“So what was the sermon about?” my husband asks as he navigates our little car through a sea of minivans and SUVs out of the church parking lot. He missed it — today was his day to take our daughter for a walk when she got restless during the service.
“I don’t know,” I reply, prying my swelling feet out of my dress sandals and propping them on the dashboard. My husband frowns. He doesn’t think my feet belong on the dashboard, and says if we were ever in a crash I’d break my legs. I point out that if we were ever in a crash, statistically speaking, we’d be completely bowled over by whatever minivan/SUV/Humvee did us in, and whether or not my legs were broken would probably be the least of our worries. I wriggle my toes and shoot my husband a challenging look.
He sighs, but doesn’t say anything. He knows that when I’m pregnant, hungry, and cranky, it’s best not to.
“You don’t know what the sermon was about?” he says instead, signaling right and turning. I usually launch into a point-by-point description of the sermon the second the car doors click shut, complete with my own observations and comments sprinkled throughout. Sometimes I can barely wait until we make it to the car, rushing my husband across the parking lot before everything I want to say bursts out of my mouth. But not today.
“It was on Ephesians,” I say. “I tuned it out. I hate Ephesians.”
“You hate Ephesians,” my husband says.
“Yup.” I reach around my belly and my propped-up legs for the diaper bag and the Goldfish that I know my daughter is going to clamor for in a matter of moments, and pop a handful in my mouth. As my pregnancy progresses it seems increasingly unfair that she gets to snack her way through Sunday morning, while I sit there, ravenous, and wait for the paper-thin wafer and sip of wine at Communion. The Body and Blood may be nourishing my soul, but it certainly doesn’t do much for my stomach.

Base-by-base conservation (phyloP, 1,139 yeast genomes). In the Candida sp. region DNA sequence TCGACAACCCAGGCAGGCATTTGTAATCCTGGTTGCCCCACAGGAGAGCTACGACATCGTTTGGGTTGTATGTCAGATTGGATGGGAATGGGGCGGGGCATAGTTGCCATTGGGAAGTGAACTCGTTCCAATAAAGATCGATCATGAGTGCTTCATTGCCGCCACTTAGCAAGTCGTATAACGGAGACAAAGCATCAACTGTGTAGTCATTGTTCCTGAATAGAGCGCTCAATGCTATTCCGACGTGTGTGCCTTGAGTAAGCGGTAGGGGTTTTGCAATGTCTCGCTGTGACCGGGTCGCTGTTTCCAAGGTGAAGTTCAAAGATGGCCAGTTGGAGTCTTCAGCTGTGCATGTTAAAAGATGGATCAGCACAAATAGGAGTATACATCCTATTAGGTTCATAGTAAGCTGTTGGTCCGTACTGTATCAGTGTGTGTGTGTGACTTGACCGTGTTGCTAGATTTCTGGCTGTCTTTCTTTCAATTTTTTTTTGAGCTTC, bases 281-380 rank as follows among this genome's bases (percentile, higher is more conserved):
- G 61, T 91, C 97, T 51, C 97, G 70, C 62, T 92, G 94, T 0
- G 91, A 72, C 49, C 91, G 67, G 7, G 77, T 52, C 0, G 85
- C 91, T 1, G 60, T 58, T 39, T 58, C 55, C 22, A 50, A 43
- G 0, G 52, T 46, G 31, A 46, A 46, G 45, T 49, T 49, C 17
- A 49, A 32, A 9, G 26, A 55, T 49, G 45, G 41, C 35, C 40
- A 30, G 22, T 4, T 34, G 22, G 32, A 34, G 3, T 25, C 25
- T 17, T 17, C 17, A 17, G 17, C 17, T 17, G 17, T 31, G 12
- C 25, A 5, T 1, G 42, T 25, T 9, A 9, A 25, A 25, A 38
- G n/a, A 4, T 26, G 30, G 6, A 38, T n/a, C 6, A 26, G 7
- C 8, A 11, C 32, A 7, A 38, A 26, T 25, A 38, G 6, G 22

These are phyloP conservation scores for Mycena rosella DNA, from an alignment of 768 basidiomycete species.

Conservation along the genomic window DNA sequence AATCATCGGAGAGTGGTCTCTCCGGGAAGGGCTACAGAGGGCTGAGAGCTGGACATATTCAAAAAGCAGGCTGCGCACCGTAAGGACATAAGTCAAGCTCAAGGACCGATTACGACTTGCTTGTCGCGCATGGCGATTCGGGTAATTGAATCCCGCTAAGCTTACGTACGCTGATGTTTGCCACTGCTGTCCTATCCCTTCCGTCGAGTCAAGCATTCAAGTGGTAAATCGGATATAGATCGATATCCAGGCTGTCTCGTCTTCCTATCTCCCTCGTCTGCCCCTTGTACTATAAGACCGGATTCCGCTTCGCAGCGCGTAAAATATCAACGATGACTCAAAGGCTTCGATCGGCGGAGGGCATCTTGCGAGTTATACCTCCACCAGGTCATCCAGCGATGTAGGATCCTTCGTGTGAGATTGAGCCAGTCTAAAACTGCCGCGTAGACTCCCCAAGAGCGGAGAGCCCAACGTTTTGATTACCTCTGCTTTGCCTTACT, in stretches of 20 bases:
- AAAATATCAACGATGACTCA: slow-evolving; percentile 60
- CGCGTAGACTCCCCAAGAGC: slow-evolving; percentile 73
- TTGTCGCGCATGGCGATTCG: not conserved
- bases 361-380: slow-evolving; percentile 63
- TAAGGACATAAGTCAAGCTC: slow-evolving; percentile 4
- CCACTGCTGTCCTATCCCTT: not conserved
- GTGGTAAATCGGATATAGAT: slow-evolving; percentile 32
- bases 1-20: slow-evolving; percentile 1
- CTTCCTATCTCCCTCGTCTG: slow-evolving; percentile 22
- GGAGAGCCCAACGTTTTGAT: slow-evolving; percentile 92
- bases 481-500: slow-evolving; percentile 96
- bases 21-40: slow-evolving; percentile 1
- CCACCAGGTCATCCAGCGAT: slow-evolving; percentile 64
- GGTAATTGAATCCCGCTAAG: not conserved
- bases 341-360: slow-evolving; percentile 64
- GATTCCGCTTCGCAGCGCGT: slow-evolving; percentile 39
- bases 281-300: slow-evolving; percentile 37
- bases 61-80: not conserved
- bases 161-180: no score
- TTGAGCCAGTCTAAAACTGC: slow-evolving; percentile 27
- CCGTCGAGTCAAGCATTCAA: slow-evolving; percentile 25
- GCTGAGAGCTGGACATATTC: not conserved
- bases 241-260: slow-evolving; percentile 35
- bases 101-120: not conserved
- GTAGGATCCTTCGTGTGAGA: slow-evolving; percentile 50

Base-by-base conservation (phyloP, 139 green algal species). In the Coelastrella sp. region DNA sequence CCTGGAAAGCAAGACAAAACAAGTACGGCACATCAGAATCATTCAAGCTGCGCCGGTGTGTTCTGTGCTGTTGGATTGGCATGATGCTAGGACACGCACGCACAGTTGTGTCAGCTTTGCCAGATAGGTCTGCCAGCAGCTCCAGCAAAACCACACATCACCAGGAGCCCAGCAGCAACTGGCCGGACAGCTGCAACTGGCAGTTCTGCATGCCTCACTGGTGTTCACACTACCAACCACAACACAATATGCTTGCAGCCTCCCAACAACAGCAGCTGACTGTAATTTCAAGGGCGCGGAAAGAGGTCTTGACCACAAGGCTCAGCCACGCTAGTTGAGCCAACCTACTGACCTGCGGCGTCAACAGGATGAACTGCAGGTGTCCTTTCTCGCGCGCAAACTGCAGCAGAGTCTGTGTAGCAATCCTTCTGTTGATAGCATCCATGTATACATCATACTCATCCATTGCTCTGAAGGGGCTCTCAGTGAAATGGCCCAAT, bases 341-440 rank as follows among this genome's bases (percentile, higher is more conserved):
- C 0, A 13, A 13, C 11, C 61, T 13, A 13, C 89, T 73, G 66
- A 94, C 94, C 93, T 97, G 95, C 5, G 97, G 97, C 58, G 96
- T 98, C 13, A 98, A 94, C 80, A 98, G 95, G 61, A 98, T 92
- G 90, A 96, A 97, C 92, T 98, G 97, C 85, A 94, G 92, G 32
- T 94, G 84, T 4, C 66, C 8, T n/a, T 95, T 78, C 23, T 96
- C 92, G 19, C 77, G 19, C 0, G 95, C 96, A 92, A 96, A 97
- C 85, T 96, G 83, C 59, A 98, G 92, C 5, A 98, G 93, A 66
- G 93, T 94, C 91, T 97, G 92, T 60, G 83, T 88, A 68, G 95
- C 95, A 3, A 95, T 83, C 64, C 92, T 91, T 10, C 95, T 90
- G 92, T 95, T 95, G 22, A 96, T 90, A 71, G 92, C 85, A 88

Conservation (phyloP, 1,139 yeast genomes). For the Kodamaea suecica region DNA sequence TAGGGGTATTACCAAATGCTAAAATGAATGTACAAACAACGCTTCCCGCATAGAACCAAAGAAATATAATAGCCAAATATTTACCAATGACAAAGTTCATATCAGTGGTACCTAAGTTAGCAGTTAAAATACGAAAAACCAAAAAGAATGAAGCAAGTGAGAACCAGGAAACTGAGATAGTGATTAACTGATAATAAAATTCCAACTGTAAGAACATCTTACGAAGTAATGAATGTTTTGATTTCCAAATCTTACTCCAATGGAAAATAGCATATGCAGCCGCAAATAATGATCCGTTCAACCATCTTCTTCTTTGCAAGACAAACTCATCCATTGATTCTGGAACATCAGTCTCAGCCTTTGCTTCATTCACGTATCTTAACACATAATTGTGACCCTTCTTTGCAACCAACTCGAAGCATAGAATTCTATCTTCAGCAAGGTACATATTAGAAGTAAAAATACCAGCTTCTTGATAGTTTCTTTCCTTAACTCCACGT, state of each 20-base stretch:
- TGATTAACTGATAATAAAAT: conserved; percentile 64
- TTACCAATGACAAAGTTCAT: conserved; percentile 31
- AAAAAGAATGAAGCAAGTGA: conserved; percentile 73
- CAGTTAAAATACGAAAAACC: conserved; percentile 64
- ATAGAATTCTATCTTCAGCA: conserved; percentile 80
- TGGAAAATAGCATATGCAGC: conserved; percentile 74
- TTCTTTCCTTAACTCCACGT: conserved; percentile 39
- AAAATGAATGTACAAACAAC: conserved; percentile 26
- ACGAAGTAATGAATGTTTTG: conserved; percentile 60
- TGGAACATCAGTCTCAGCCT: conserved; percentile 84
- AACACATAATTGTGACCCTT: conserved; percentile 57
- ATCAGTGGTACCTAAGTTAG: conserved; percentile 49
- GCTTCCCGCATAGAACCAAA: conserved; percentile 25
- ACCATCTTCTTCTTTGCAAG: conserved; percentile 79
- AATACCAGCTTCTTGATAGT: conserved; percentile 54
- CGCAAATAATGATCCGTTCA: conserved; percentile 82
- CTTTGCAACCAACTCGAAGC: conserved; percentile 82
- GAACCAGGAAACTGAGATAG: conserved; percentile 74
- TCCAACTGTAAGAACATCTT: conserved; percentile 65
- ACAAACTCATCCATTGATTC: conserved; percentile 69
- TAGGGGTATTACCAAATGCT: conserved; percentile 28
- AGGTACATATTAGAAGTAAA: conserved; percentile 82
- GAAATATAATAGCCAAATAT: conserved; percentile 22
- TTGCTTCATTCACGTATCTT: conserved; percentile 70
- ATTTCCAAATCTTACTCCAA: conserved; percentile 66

“So why do you hate Ephesians?” my husband finally asks.
“Because,” I say, munching my Goldfish, “every child-beating, wife-oppressing, misogynist male jerk out there spouts Ephesians. ‘Wives, submit to your husbands. Children, obey your parents. Here’s my God-given right to treat you like dirt, neatly spelled out in black and white.’ I hate the whole book.”
“Cwa-cwa?” my daughter calls from the back seat, seeing the crackers in my hand. I pass her back some Goldfish, and flash my husband a grin.
“You knew what you were getting into when you married me,” I say.
“Yes,” he answers, “yes I did.”
“Submission” is a tricky word in my vocabulary. I’ve grown up listening to these verses from Ephesians, and before we were married I told my husband-then-boyfriend that as his wife, I would submit to him, in a pinch, if I absolutely had to. Despite it being contrary to my nature. If it ever came to a point where we’d talked and reasoned and compromised ourselves blue in the face and we were still at an impasse, I would submit because the Bible says I should. At least I think I would. Probably. But my reading of the text also takes into account the part that exhorts husbands to “love their wives as Christ loved the church, and gave himself up for her.” If a husband truly loves his wife, I argued, he wouldn’t put her in a position where she must submit against her reason and conscience. If you really love me, I said, you won’t ask for that kind of submission.
My soon-to-be husband didn’t think it was going to be much of an issue. “I sincerely doubt two intelligent people like us can’t find some way to figure things out,” he assured me, and for the most part, he’s been right. On the few occasions that he’s actually told me to do something, directly and without room for compromise, I’ve listened. I trust his judgment; I trust that he’s not being a jerk simply because he wields the Y-chromosome in our relationship. Perhaps he’s right, perhaps standing on the very top step of the ladder — the one above the one that says “do not stand on or above this step” — trying to change a light bulb in our vaulted-ceiling hallway in the last trimester of pregnancy isn’t such a good idea. In situations like that, when I hear him say “Get down right now,” I do. I submit.